Also you get to see how she drives before you see her. It's always more effective to see a character's personality manifest itself somehow before you see the character, to see how they affect the world before you see them. And before you get to see her in person, Cruella comes roaring around the corner in her car, scattering pigeons along the way. And her car itself has a very definite look to it - instead of a generic looking car, it's got a very sinister look which tells you a lot about the driver.

But the best part about Cruella is how visually smart her introduction is. The first time you see her you see her silhouette through the glass of Roger and Anita's front door. And the image looks just like a spider in a web - a pretty clear visual symbol for someone who's creepy, manipulative and mistrustful. And yet it's not heavy-handed. Most people don't really notice it for what it is, even though Roger sings about her as being a spider. But it really gives you a creepy feeling about her before she appears which helps heighten the emotion of the story very effectively.



Another great intro that comes to mind is Scar in "The Lion King" - he's about to eat a mouse. Honestly, what kind of Lion would waste time eating a mouse? Only one too sickly, lazy and underhanded to go out and hunt wildebeests. Also you get that great moment where he slams his paw down on the mouse - when I saw it in the theater for the first time, it really made the audience jump. That put them all on edge and you watched his first scene with an upset, off-kilter feeling. Very effective.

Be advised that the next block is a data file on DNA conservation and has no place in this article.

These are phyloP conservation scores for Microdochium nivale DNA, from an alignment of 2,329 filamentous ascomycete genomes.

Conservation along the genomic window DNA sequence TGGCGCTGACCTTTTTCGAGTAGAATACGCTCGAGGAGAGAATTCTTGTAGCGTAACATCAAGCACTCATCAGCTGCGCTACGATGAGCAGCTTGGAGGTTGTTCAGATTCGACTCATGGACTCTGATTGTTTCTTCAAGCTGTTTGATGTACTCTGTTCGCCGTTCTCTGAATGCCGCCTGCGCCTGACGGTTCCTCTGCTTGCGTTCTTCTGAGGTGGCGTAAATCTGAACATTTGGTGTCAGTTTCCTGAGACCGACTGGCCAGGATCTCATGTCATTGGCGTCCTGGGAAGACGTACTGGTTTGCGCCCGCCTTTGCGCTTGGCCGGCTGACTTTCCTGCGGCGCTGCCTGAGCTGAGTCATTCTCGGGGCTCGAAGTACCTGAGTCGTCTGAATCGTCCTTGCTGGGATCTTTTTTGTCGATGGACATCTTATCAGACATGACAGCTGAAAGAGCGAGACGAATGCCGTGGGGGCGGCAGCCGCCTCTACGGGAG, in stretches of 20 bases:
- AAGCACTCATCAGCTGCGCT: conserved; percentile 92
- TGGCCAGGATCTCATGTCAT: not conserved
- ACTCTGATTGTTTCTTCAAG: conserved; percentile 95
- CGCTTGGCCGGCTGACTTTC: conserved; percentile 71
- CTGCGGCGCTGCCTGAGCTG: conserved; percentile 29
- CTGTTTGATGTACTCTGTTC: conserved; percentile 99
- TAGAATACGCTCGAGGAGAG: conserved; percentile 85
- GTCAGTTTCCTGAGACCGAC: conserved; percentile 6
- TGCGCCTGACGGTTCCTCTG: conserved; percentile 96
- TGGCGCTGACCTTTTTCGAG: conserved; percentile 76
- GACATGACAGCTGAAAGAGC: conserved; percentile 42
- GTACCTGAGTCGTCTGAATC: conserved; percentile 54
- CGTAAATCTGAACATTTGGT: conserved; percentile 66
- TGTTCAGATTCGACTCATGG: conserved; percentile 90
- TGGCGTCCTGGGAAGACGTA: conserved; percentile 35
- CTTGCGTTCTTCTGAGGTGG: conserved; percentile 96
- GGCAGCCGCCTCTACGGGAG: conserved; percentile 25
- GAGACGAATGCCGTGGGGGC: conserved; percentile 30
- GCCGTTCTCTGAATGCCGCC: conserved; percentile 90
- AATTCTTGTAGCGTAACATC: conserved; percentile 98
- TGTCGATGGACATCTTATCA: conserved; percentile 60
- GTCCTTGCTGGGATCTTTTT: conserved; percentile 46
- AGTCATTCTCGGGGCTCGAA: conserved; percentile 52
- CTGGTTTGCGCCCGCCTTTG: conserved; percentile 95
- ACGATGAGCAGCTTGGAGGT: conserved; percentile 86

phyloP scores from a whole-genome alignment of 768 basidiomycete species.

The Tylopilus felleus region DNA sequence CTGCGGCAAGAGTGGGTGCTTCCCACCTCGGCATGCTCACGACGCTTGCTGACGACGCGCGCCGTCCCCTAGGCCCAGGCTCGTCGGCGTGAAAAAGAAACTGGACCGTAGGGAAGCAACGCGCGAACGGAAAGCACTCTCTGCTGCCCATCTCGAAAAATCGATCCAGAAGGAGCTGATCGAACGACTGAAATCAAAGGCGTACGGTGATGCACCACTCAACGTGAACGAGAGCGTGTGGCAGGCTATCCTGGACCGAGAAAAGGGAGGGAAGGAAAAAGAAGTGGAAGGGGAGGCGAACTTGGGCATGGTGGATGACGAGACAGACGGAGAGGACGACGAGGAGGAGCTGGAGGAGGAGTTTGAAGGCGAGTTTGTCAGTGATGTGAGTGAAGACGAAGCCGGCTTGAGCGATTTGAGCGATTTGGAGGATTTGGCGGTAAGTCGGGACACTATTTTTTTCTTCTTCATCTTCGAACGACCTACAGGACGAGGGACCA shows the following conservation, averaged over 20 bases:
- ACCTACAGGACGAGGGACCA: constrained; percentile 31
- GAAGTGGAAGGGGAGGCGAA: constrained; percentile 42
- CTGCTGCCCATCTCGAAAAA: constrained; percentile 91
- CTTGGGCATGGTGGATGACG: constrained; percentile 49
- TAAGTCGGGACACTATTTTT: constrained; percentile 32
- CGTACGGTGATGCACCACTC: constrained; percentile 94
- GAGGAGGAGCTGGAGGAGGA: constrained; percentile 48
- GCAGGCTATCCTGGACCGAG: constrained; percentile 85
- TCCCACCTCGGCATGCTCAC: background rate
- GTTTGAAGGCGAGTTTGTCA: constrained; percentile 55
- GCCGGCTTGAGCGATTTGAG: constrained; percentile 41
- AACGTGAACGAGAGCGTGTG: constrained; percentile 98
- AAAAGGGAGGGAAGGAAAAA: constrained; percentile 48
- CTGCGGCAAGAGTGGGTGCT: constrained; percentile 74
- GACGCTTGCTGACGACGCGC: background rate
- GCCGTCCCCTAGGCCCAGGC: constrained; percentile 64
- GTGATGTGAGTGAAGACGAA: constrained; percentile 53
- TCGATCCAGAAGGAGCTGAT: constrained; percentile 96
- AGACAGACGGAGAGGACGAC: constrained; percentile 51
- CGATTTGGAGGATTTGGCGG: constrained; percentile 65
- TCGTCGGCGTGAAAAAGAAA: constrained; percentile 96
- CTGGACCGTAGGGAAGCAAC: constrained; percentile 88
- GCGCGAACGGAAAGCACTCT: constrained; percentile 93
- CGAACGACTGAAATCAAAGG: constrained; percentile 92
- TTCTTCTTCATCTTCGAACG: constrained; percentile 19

Hitchcock, of course, is well known for his great character intros. One of his most famous textbook examples is from a film that's not that well-known: "Lifeboat". An analysis of the beginning of the film is like a master class in beginning a film quickly and effectively. He gets across a lot of setup in a really compressed amount of time.